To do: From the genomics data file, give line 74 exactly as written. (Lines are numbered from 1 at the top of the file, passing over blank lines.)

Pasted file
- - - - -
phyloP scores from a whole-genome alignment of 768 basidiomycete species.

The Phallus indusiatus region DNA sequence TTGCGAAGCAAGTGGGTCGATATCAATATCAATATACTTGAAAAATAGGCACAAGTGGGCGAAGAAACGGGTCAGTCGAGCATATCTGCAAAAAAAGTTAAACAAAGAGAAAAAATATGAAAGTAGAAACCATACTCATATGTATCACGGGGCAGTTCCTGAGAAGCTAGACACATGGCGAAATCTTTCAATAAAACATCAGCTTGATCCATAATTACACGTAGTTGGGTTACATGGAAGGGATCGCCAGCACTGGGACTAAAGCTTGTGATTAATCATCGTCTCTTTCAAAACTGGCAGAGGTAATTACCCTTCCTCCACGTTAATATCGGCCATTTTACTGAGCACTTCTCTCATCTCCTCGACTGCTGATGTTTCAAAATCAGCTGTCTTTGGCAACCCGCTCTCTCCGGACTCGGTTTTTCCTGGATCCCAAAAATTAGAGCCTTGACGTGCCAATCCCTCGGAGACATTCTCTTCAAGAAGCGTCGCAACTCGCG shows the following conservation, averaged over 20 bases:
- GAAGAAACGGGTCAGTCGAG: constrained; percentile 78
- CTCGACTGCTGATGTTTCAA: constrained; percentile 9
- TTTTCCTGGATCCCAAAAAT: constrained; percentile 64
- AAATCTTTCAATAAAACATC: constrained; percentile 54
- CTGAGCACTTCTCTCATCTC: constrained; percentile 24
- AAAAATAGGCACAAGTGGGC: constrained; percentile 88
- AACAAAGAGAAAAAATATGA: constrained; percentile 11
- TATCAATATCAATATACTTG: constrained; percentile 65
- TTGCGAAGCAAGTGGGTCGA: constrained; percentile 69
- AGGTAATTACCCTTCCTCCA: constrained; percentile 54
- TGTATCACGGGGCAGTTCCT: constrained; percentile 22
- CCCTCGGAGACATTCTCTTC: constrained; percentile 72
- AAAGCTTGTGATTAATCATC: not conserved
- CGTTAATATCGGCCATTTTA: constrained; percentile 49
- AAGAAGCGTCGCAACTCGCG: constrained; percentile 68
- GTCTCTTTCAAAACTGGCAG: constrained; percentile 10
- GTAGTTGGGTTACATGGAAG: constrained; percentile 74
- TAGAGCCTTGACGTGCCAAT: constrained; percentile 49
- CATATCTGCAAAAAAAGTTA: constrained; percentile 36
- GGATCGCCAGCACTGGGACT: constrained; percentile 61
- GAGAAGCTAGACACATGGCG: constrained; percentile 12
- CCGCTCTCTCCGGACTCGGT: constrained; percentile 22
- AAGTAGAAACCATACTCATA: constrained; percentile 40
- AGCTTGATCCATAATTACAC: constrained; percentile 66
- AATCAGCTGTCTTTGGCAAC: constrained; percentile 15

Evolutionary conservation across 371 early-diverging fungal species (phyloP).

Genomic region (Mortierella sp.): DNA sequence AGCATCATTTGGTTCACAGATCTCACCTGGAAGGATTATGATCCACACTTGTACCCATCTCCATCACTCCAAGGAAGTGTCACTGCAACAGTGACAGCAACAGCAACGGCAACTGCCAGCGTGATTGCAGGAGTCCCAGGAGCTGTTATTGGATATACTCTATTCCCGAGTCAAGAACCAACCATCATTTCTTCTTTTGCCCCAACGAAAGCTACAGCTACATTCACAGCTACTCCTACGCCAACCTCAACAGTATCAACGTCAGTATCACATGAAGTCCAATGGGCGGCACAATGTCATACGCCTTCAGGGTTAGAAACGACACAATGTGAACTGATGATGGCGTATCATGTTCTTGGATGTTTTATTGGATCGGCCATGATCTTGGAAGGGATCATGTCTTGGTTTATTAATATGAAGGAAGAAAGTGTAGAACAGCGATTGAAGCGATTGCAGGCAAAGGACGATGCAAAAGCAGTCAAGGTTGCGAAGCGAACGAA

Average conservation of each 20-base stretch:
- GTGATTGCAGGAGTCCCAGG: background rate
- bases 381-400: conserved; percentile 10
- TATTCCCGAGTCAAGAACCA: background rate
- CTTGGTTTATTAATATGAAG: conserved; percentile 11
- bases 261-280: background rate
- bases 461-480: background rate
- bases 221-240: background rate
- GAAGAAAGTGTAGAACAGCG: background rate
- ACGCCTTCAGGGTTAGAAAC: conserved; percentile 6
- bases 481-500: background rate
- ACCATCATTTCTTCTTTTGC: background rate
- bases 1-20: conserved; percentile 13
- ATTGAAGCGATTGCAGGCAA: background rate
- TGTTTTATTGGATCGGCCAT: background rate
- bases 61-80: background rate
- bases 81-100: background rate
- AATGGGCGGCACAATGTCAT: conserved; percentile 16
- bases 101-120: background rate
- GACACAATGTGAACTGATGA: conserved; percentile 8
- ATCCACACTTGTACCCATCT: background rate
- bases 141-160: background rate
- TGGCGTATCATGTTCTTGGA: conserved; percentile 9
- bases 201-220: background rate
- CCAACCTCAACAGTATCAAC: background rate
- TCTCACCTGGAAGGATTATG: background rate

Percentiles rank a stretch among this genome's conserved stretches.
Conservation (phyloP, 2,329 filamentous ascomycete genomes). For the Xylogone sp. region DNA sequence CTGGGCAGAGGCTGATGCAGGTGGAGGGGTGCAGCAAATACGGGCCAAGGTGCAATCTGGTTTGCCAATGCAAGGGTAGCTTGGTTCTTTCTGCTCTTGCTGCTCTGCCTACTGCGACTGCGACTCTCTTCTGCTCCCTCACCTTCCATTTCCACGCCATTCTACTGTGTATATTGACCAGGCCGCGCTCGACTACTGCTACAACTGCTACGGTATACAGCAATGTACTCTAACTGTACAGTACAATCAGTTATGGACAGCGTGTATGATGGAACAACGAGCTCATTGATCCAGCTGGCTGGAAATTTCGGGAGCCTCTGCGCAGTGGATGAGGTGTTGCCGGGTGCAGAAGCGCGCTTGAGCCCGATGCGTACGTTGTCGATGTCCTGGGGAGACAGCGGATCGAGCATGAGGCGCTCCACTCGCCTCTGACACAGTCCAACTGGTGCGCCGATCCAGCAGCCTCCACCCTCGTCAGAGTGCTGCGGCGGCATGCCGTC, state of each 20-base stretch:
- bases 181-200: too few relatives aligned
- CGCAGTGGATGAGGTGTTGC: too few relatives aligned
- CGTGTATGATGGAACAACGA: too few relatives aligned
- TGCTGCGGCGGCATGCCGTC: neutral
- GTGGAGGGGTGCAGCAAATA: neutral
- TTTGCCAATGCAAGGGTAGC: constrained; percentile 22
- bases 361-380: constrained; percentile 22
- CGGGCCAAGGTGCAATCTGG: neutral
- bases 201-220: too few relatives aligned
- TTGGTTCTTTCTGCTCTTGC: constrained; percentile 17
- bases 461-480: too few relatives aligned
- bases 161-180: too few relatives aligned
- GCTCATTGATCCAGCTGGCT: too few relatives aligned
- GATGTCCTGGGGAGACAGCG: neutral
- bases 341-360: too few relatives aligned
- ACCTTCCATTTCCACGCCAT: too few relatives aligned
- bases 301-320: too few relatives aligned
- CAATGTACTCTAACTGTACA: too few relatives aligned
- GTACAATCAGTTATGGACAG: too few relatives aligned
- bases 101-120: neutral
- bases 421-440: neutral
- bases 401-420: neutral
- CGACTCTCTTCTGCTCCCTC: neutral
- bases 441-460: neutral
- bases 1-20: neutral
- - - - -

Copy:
- bases 301-320: too few relatives aligned